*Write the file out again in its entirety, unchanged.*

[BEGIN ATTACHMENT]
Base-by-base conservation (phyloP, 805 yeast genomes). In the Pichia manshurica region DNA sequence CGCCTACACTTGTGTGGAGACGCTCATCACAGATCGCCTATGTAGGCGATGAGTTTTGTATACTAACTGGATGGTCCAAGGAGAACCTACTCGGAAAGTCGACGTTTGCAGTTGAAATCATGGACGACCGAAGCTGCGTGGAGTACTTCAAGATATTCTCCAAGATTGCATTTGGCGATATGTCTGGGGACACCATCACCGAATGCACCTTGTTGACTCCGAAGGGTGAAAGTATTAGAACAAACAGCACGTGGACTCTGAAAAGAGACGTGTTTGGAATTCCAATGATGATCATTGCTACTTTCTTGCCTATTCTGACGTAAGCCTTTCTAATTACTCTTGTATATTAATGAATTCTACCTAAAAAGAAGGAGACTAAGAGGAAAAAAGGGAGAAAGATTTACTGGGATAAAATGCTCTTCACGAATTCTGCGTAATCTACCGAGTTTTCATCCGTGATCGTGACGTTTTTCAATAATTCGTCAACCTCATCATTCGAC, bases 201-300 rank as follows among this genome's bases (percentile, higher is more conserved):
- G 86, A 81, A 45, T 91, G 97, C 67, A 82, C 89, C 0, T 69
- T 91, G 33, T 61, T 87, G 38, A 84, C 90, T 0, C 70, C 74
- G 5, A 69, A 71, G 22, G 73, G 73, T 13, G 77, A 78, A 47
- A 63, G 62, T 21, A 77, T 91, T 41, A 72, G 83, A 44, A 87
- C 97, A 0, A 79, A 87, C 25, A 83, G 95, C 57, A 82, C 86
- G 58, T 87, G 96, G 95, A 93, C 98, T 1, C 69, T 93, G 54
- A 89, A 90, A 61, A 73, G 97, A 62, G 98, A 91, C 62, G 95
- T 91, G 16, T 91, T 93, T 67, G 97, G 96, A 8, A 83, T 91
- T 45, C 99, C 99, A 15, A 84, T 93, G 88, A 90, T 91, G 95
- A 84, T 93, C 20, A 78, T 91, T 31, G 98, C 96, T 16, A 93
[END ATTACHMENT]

Base-by-base conservation (phyloP, 805 yeast genomes). In the Pichia manshurica region DNA sequence CGCCTACACTTGTGTGGAGACGCTCATCACAGATCGCCTATGTAGGCGATGAGTTTTGTATACTAACTGGATGGTCCAAGGAGAACCTACTCGGAAAGTCGACGTTTGCAGTTGAAATCATGGACGACCGAAGCTGCGTGGAGTACTTCAAGATATTCTCCAAGATTGCATTTGGCGATATGTCTGGGGACACCATCACCGAATGCACCTTGTTGACTCCGAAGGGTGAAAGTATTAGAACAAACAGCACGTGGACTCTGAAAAGAGACGTGTTTGGAATTCCAATGATGATCATTGCTACTTTCTTGCCTATTCTGACGTAAGCCTTTCTAATTACTCTTGTATATTAATGAATTCTACCTAAAAAGAAGGAGACTAAGAGGAAAAAAGGGAGAAAGATTTACTGGGATAAAATGCTCTTCACGAATTCTGCGTAATCTACCGAGTTTTCATCCGTGATCGTGACGTTTTTCAATAATTCGTCAACCTCATCATTCGAC, bases 201-300 rank as follows among this genome's bases (percentile, higher is more conserved):
- G 86, A 81, A 45, T 91, G 97, C 67, A 82, C 89, C 0, T 69
- T 91, G 33, T 61, T 87, G 38, A 84, C 90, T 0, C 70, C 74
- G 5, A 69, A 71, G 22, G 73, G 73, T 13, G 77, A 78, A 47
- A 63, G 62, T 21, A 77, T 91, T 41, A 72, G 83, A 44, A 87
- C 97, A 0, A 79, A 87, C 25, A 83, G 95, C 57, A 82, C 86
- G 58, T 87, G 96, G 95, A 93, C 98, T 1, C 69, T 93, G 54
- A 89, A 90, A 61, A 73, G 97, A 62, G 98, A 91, C 62, G 95
- T 91, G 16, T 91, T 93, T 67, G 97, G 96, A 8, A 83, T 91
- T 45, C 99, C 99, A 15, A 84, T 93, G 88, A 90, T 91, G 95
- A 84, T 93, C 20, A 78, T 91, T 31, G 98, C 96, T 16, A 93